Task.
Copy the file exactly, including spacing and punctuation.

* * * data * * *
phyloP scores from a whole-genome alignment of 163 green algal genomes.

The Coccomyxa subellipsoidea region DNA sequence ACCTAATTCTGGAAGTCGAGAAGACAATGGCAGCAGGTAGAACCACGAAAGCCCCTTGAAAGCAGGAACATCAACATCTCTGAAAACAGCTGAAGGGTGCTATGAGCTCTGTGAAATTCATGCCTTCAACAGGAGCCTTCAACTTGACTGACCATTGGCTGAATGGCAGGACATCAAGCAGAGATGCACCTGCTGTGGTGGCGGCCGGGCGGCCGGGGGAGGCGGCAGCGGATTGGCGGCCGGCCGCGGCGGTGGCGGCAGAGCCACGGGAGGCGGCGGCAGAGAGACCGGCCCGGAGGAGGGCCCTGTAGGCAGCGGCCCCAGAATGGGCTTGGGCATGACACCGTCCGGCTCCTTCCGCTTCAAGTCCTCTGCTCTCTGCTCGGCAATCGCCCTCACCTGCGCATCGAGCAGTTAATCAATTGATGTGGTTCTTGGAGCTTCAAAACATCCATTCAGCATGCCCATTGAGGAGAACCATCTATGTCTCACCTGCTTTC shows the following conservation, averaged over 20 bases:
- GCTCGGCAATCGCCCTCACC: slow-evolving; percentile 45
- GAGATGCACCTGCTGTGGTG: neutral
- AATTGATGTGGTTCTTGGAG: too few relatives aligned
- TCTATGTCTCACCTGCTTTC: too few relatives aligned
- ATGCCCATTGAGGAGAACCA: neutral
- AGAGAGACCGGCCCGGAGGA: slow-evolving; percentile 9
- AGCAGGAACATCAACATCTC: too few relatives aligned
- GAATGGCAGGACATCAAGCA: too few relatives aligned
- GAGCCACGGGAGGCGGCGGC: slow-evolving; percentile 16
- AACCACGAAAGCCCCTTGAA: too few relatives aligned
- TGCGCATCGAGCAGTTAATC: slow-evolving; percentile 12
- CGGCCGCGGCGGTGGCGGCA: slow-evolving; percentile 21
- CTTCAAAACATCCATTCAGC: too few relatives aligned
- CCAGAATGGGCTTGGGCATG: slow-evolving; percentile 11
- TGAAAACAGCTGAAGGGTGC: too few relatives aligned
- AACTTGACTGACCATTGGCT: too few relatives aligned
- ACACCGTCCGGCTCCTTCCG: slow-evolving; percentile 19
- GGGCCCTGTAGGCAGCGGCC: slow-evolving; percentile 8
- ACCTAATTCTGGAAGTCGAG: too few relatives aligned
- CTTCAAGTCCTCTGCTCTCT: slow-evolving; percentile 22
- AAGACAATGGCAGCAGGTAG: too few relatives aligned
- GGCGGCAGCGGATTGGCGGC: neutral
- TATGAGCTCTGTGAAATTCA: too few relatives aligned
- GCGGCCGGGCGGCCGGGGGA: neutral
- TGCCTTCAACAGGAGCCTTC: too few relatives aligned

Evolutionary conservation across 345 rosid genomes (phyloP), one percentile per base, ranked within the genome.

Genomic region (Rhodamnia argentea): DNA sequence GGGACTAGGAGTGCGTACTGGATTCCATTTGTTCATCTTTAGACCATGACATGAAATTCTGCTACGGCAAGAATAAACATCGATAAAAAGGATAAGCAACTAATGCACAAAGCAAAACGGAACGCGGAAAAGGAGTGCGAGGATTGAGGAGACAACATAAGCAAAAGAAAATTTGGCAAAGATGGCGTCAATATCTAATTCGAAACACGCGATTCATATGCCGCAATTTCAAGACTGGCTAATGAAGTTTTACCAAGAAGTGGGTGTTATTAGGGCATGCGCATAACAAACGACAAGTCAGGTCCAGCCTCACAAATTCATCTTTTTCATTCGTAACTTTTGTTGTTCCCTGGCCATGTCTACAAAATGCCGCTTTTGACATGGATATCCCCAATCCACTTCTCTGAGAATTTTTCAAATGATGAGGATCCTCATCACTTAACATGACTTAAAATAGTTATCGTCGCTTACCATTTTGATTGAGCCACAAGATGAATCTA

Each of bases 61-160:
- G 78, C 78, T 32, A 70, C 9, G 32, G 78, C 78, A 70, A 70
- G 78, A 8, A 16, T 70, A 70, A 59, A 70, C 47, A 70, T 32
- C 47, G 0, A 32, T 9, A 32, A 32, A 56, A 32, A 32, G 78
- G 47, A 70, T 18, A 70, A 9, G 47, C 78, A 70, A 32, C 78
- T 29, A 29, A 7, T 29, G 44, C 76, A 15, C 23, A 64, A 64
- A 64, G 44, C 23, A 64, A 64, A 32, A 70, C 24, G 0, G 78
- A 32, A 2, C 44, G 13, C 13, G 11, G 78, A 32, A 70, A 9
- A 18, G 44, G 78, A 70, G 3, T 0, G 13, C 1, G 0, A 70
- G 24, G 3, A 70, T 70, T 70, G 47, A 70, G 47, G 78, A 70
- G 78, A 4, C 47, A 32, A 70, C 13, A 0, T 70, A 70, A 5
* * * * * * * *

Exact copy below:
phyloP scores from a whole-genome alignment of 163 green algal genomes.

The Coccomyxa subellipsoidea region DNA sequence ACCTAATTCTGGAAGTCGAGAAGACAATGGCAGCAGGTAGAACCACGAAAGCCCCTTGAAAGCAGGAACATCAACATCTCTGAAAACAGCTGAAGGGTGCTATGAGCTCTGTGAAATTCATGCCTTCAACAGGAGCCTTCAACTTGACTGACCATTGGCTGAATGGCAGGACATCAAGCAGAGATGCACCTGCTGTGGTGGCGGCCGGGCGGCCGGGGGAGGCGGCAGCGGATTGGCGGCCGGCCGCGGCGGTGGCGGCAGAGCCACGGGAGGCGGCGGCAGAGAGACCGGCCCGGAGGAGGGCCCTGTAGGCAGCGGCCCCAGAATGGGCTTGGGCATGACACCGTCCGGCTCCTTCCGCTTCAAGTCCTCTGCTCTCTGCTCGGCAATCGCCCTCACCTGCGCATCGAGCAGTTAATCAATTGATGTGGTTCTTGGAGCTTCAAAACATCCATTCAGCATGCCCATTGAGGAGAACCATCTATGTCTCACCTGCTTTC shows the following conservation, averaged over 20 bases:
- GCTCGGCAATCGCCCTCACC: slow-evolving; percentile 45
- GAGATGCACCTGCTGTGGTG: neutral
- AATTGATGTGGTTCTTGGAG: too few relatives aligned
- TCTATGTCTCACCTGCTTTC: too few relatives aligned
- ATGCCCATTGAGGAGAACCA: neutral
- AGAGAGACCGGCCCGGAGGA: slow-evolving; percentile 9
- AGCAGGAACATCAACATCTC: too few relatives aligned
- GAATGGCAGGACATCAAGCA: too few relatives aligned
- GAGCCACGGGAGGCGGCGGC: slow-evolving; percentile 16
- AACCACGAAAGCCCCTTGAA: too few relatives aligned
- TGCGCATCGAGCAGTTAATC: slow-evolving; percentile 12
- CGGCCGCGGCGGTGGCGGCA: slow-evolving; percentile 21
- CTTCAAAACATCCATTCAGC: too few relatives aligned
- CCAGAATGGGCTTGGGCATG: slow-evolving; percentile 11
- TGAAAACAGCTGAAGGGTGC: too few relatives aligned
- AACTTGACTGACCATTGGCT: too few relatives aligned
- ACACCGTCCGGCTCCTTCCG: slow-evolving; percentile 19
- GGGCCCTGTAGGCAGCGGCC: slow-evolving; percentile 8
- ACCTAATTCTGGAAGTCGAG: too few relatives aligned
- CTTCAAGTCCTCTGCTCTCT: slow-evolving; percentile 22
- AAGACAATGGCAGCAGGTAG: too few relatives aligned
- GGCGGCAGCGGATTGGCGGC: neutral
- TATGAGCTCTGTGAAATTCA: too few relatives aligned
- GCGGCCGGGCGGCCGGGGGA: neutral
- TGCCTTCAACAGGAGCCTTC: too few relatives aligned

Evolutionary conservation across 345 rosid genomes (phyloP), one percentile per base, ranked within the genome.

Genomic region (Rhodamnia argentea): DNA sequence GGGACTAGGAGTGCGTACTGGATTCCATTTGTTCATCTTTAGACCATGACATGAAATTCTGCTACGGCAAGAATAAACATCGATAAAAAGGATAAGCAACTAATGCACAAAGCAAAACGGAACGCGGAAAAGGAGTGCGAGGATTGAGGAGACAACATAAGCAAAAGAAAATTTGGCAAAGATGGCGTCAATATCTAATTCGAAACACGCGATTCATATGCCGCAATTTCAAGACTGGCTAATGAAGTTTTACCAAGAAGTGGGTGTTATTAGGGCATGCGCATAACAAACGACAAGTCAGGTCCAGCCTCACAAATTCATCTTTTTCATTCGTAACTTTTGTTGTTCCCTGGCCATGTCTACAAAATGCCGCTTTTGACATGGATATCCCCAATCCACTTCTCTGAGAATTTTTCAAATGATGAGGATCCTCATCACTTAACATGACTTAAAATAGTTATCGTCGCTTACCATTTTGATTGAGCCACAAGATGAATCTA

Each of bases 61-160:
- G 78, C 78, T 32, A 70, C 9, G 32, G 78, C 78, A 70, A 70
- G 78, A 8, A 16, T 70, A 70, A 59, A 70, C 47, A 70, T 32
- C 47, G 0, A 32, T 9, A 32, A 32, A 56, A 32, A 32, G 78
- G 47, A 70, T 18, A 70, A 9, G 47, C 78, A 70, A 32, C 78
- T 29, A 29, A 7, T 29, G 44, C 76, A 15, C 23, A 64, A 64
- A 64, G 44, C 23, A 64, A 64, A 32, A 70, C 24, G 0, G 78
- A 32, A 2, C 44, G 13, C 13, G 11, G 78, A 32, A 70, A 9
- A 18, G 44, G 78, A 70, G 3, T 0, G 13, C 1, G 0, A 70
- G 24, G 3, A 70, T 70, T 70, G 47, A 70, G 47, G 78, A 70
- G 78, A 4, C 47, A 32, A 70, C 13, A 0, T 70, A 70, A 5